Earlier this year I started looking for another time tracking solution beyond Basecamp. I had big dreams. Dreams of letting developers mark their tasks as “billable” or not. Because what I do now, every month, is pull all the data into Excel and spend some hours pulling the billable apart from the non-billable.
See, the underlying assumption that I think Basecamp Classic makes is that you'd track billable and not track non-billable. Or that you'd put billable on “client” projects and non-billable hours on non-billable projects.
But I have greater complexities because I often build products for internal customers that are non-billable and then once they start selling them, I get paid a royalty. It's an awesome system, but I still need to track our hours to know what our investment was.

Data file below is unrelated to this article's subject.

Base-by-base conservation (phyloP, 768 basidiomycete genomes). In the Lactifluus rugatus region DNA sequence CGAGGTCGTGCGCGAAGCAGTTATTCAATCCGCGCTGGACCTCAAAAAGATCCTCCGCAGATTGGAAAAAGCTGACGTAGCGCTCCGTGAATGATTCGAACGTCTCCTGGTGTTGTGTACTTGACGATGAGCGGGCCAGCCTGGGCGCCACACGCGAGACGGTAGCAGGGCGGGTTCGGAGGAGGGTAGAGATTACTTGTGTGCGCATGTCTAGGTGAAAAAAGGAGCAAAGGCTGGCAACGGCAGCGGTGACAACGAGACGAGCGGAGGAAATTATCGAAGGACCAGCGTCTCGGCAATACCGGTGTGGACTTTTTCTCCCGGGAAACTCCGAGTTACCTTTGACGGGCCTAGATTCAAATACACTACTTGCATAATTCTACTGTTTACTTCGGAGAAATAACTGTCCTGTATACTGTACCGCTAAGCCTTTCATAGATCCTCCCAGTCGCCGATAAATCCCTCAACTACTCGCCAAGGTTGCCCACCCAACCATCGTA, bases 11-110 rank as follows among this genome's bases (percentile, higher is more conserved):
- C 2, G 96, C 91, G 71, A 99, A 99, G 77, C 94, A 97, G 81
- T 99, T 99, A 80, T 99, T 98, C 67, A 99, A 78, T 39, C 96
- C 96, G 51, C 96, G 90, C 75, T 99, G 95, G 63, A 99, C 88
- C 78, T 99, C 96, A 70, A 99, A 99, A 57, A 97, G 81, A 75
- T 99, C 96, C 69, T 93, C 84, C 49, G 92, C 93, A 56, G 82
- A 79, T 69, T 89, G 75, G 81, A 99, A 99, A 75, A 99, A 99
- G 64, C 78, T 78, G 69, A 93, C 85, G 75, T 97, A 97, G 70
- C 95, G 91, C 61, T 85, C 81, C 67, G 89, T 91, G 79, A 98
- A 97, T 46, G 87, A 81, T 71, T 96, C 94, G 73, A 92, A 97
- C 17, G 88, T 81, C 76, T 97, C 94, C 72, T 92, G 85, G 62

So we found a solution. And tested it. Then another. Then another.
And every time, the issue was that they were just too much. Too complex. Too many fields. Too much process. Too much.
Along came an Email
I'm sure I've complained about my time tracking woes to enough people that it's not a shock. Who knows, back in January I may have mentioned it at WordCamp Phoenix while having breakfast with CodyL and John Hawkins (VegasGeek).
Either way, however it came about, my joy was completed this past week when I got an email from my friend John who wanted to talk time tracking.
Time tracking you say?
I just might be interested in testing out a little bit of magic that he'd been working on.
If you don't know, John's the co-founder of the company 9seeds that does custom themes and plugin development. John also teaches classes on WordPress, attends more WordCamps than anyone I know, coordinates WordCamp Las Vegas, and (at least once) ate more gravy than I thought was humanly possible.